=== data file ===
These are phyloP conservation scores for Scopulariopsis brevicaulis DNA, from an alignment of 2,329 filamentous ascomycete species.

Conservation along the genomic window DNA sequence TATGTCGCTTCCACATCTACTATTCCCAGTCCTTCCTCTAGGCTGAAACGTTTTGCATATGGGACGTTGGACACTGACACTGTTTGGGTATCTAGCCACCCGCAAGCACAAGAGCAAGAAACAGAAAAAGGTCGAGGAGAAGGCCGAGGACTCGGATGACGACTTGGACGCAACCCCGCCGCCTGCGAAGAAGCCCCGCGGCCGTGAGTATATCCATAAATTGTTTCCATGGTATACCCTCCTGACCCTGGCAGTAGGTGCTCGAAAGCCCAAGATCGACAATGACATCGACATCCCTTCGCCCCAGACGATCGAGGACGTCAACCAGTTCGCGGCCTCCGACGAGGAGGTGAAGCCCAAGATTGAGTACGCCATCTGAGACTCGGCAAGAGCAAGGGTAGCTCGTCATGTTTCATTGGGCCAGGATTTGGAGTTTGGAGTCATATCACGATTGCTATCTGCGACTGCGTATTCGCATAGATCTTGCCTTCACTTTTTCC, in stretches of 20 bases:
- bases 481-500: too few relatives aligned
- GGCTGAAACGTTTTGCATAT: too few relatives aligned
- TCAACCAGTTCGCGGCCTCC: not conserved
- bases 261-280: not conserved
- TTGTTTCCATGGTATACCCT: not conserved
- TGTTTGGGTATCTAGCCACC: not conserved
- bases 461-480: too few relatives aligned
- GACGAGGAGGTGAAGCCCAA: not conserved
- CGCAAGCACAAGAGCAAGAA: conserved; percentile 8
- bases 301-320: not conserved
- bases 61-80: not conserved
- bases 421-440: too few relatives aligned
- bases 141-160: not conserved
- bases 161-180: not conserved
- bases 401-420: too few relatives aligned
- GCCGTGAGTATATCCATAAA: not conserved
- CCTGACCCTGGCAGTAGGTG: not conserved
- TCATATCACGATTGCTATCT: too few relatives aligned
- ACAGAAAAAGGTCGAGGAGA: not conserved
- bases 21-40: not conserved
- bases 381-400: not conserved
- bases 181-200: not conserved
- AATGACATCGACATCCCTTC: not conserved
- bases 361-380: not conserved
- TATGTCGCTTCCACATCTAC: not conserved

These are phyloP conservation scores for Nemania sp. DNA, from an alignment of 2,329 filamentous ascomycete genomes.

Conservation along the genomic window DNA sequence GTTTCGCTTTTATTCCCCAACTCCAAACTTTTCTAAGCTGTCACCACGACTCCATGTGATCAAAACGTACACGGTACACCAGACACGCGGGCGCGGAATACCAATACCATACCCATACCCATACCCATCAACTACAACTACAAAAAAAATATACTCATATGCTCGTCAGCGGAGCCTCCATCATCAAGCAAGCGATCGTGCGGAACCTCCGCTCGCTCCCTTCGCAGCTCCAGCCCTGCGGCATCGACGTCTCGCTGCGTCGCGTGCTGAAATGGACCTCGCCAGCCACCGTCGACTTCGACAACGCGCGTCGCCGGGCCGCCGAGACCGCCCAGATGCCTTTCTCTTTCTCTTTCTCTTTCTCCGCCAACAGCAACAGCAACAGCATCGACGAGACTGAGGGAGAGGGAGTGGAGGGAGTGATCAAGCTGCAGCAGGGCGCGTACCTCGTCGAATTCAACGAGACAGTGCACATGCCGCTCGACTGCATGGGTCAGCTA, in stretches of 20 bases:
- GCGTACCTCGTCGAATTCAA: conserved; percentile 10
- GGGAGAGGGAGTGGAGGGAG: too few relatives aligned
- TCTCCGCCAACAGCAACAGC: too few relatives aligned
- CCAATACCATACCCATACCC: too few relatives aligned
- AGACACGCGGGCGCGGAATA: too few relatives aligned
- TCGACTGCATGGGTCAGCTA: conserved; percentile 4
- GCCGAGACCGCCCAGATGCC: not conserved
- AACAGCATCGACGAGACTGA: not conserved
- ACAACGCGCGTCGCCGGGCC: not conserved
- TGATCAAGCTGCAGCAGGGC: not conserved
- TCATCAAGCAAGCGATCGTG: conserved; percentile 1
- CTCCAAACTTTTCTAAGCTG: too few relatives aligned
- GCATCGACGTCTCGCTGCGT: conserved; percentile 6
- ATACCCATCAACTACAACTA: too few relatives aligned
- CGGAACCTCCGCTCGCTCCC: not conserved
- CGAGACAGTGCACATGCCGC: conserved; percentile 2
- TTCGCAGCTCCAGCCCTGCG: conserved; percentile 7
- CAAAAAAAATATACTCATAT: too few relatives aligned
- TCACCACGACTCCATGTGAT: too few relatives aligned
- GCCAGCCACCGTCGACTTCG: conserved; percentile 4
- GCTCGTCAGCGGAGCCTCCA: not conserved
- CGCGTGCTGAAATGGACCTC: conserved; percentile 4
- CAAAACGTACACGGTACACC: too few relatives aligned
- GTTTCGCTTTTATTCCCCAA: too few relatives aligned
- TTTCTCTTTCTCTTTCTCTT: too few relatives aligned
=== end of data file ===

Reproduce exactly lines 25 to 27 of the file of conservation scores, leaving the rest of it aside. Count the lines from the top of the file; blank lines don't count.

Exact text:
- AATGACATCGACATCCCTTC: not conserved
- bases 361-380: not conserved
- TATGTCGCTTCCACATCTAC: not conserved